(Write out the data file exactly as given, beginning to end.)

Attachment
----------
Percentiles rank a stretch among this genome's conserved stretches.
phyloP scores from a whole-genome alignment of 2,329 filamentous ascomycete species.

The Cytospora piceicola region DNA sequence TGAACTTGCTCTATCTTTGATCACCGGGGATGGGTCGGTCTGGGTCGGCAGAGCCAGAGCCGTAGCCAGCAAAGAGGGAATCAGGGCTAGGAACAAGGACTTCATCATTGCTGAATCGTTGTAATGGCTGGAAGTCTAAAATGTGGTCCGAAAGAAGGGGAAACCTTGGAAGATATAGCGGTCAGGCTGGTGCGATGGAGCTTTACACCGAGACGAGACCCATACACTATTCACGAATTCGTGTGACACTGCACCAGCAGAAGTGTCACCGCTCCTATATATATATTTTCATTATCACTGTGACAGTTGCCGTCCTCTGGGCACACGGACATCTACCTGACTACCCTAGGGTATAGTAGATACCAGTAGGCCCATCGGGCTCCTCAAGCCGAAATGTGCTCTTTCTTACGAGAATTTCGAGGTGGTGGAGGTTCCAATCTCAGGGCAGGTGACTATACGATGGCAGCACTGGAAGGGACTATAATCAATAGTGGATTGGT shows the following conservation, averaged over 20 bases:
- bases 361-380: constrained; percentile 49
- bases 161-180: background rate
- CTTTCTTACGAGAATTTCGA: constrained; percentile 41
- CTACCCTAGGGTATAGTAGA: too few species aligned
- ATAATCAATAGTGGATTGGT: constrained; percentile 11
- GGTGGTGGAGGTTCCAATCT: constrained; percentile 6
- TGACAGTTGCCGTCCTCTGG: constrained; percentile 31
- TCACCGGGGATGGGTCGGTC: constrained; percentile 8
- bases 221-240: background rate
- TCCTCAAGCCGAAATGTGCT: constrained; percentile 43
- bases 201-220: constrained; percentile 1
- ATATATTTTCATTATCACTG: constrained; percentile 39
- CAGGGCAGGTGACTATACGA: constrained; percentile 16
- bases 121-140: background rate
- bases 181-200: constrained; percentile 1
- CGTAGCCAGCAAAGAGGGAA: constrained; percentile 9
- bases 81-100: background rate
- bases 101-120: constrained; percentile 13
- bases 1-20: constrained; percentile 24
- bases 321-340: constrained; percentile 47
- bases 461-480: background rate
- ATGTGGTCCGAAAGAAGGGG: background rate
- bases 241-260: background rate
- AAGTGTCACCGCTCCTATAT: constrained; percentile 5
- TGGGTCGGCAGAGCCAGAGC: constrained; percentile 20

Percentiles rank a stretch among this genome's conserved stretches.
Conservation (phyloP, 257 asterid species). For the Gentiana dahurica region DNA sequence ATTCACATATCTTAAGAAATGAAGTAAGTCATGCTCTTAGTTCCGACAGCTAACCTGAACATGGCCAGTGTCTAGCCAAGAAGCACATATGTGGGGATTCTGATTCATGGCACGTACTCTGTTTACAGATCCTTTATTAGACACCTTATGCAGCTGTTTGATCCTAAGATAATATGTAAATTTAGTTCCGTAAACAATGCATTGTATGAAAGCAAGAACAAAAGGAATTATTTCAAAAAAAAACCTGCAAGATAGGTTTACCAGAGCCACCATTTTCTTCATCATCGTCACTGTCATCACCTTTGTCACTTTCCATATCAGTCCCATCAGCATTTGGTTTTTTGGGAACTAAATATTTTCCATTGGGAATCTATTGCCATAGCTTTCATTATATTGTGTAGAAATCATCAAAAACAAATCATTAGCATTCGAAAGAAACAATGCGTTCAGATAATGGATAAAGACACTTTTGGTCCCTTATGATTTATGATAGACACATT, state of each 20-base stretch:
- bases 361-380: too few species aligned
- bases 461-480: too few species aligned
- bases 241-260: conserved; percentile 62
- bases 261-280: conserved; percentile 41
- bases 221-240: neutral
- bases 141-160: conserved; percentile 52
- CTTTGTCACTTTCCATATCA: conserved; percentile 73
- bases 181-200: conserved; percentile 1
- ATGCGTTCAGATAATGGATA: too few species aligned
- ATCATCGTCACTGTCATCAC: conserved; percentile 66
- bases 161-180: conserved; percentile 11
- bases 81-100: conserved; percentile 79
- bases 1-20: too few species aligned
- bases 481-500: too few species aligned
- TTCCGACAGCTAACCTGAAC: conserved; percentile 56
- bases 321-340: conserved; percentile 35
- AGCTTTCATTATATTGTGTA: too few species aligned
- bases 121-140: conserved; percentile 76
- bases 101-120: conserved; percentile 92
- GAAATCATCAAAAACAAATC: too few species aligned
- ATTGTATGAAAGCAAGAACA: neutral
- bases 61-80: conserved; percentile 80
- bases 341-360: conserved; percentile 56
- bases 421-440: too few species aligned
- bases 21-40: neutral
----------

Percentiles rank a stretch among this genome's conserved stretches.
phyloP scores from a whole-genome alignment of 2,329 filamentous ascomycete species.

The Cytospora piceicola region DNA sequence TGAACTTGCTCTATCTTTGATCACCGGGGATGGGTCGGTCTGGGTCGGCAGAGCCAGAGCCGTAGCCAGCAAAGAGGGAATCAGGGCTAGGAACAAGGACTTCATCATTGCTGAATCGTTGTAATGGCTGGAAGTCTAAAATGTGGTCCGAAAGAAGGGGAAACCTTGGAAGATATAGCGGTCAGGCTGGTGCGATGGAGCTTTACACCGAGACGAGACCCATACACTATTCACGAATTCGTGTGACACTGCACCAGCAGAAGTGTCACCGCTCCTATATATATATTTTCATTATCACTGTGACAGTTGCCGTCCTCTGGGCACACGGACATCTACCTGACTACCCTAGGGTATAGTAGATACCAGTAGGCCCATCGGGCTCCTCAAGCCGAAATGTGCTCTTTCTTACGAGAATTTCGAGGTGGTGGAGGTTCCAATCTCAGGGCAGGTGACTATACGATGGCAGCACTGGAAGGGACTATAATCAATAGTGGATTGGT shows the following conservation, averaged over 20 bases:
- bases 361-380: constrained; percentile 49
- bases 161-180: background rate
- CTTTCTTACGAGAATTTCGA: constrained; percentile 41
- CTACCCTAGGGTATAGTAGA: too few species aligned
- ATAATCAATAGTGGATTGGT: constrained; percentile 11
- GGTGGTGGAGGTTCCAATCT: constrained; percentile 6
- TGACAGTTGCCGTCCTCTGG: constrained; percentile 31
- TCACCGGGGATGGGTCGGTC: constrained; percentile 8
- bases 221-240: background rate
- TCCTCAAGCCGAAATGTGCT: constrained; percentile 43
- bases 201-220: constrained; percentile 1
- ATATATTTTCATTATCACTG: constrained; percentile 39
- CAGGGCAGGTGACTATACGA: constrained; percentile 16
- bases 121-140: background rate
- bases 181-200: constrained; percentile 1
- CGTAGCCAGCAAAGAGGGAA: constrained; percentile 9
- bases 81-100: background rate
- bases 101-120: constrained; percentile 13
- bases 1-20: constrained; percentile 24
- bases 321-340: constrained; percentile 47
- bases 461-480: background rate
- ATGTGGTCCGAAAGAAGGGG: background rate
- bases 241-260: background rate
- AAGTGTCACCGCTCCTATAT: constrained; percentile 5
- TGGGTCGGCAGAGCCAGAGC: constrained; percentile 20

Percentiles rank a stretch among this genome's conserved stretches.
Conservation (phyloP, 257 asterid species). For the Gentiana dahurica region DNA sequence ATTCACATATCTTAAGAAATGAAGTAAGTCATGCTCTTAGTTCCGACAGCTAACCTGAACATGGCCAGTGTCTAGCCAAGAAGCACATATGTGGGGATTCTGATTCATGGCACGTACTCTGTTTACAGATCCTTTATTAGACACCTTATGCAGCTGTTTGATCCTAAGATAATATGTAAATTTAGTTCCGTAAACAATGCATTGTATGAAAGCAAGAACAAAAGGAATTATTTCAAAAAAAAACCTGCAAGATAGGTTTACCAGAGCCACCATTTTCTTCATCATCGTCACTGTCATCACCTTTGTCACTTTCCATATCAGTCCCATCAGCATTTGGTTTTTTGGGAACTAAATATTTTCCATTGGGAATCTATTGCCATAGCTTTCATTATATTGTGTAGAAATCATCAAAAACAAATCATTAGCATTCGAAAGAAACAATGCGTTCAGATAATGGATAAAGACACTTTTGGTCCCTTATGATTTATGATAGACACATT, state of each 20-base stretch:
- bases 361-380: too few species aligned
- bases 461-480: too few species aligned
- bases 241-260: conserved; percentile 62
- bases 261-280: conserved; percentile 41
- bases 221-240: neutral
- bases 141-160: conserved; percentile 52
- CTTTGTCACTTTCCATATCA: conserved; percentile 73
- bases 181-200: conserved; percentile 1
- ATGCGTTCAGATAATGGATA: too few species aligned
- ATCATCGTCACTGTCATCAC: conserved; percentile 66
- bases 161-180: conserved; percentile 11
- bases 81-100: conserved; percentile 79
- bases 1-20: too few species aligned
- bases 481-500: too few species aligned
- TTCCGACAGCTAACCTGAAC: conserved; percentile 56
- bases 321-340: conserved; percentile 35
- AGCTTTCATTATATTGTGTA: too few species aligned
- bases 121-140: conserved; percentile 76
- bases 101-120: conserved; percentile 92
- GAAATCATCAAAAACAAATC: too few species aligned
- ATTGTATGAAAGCAAGAACA: neutral
- bases 61-80: conserved; percentile 80
- bases 341-360: conserved; percentile 56
- bases 421-440: too few species aligned
- bases 21-40: neutral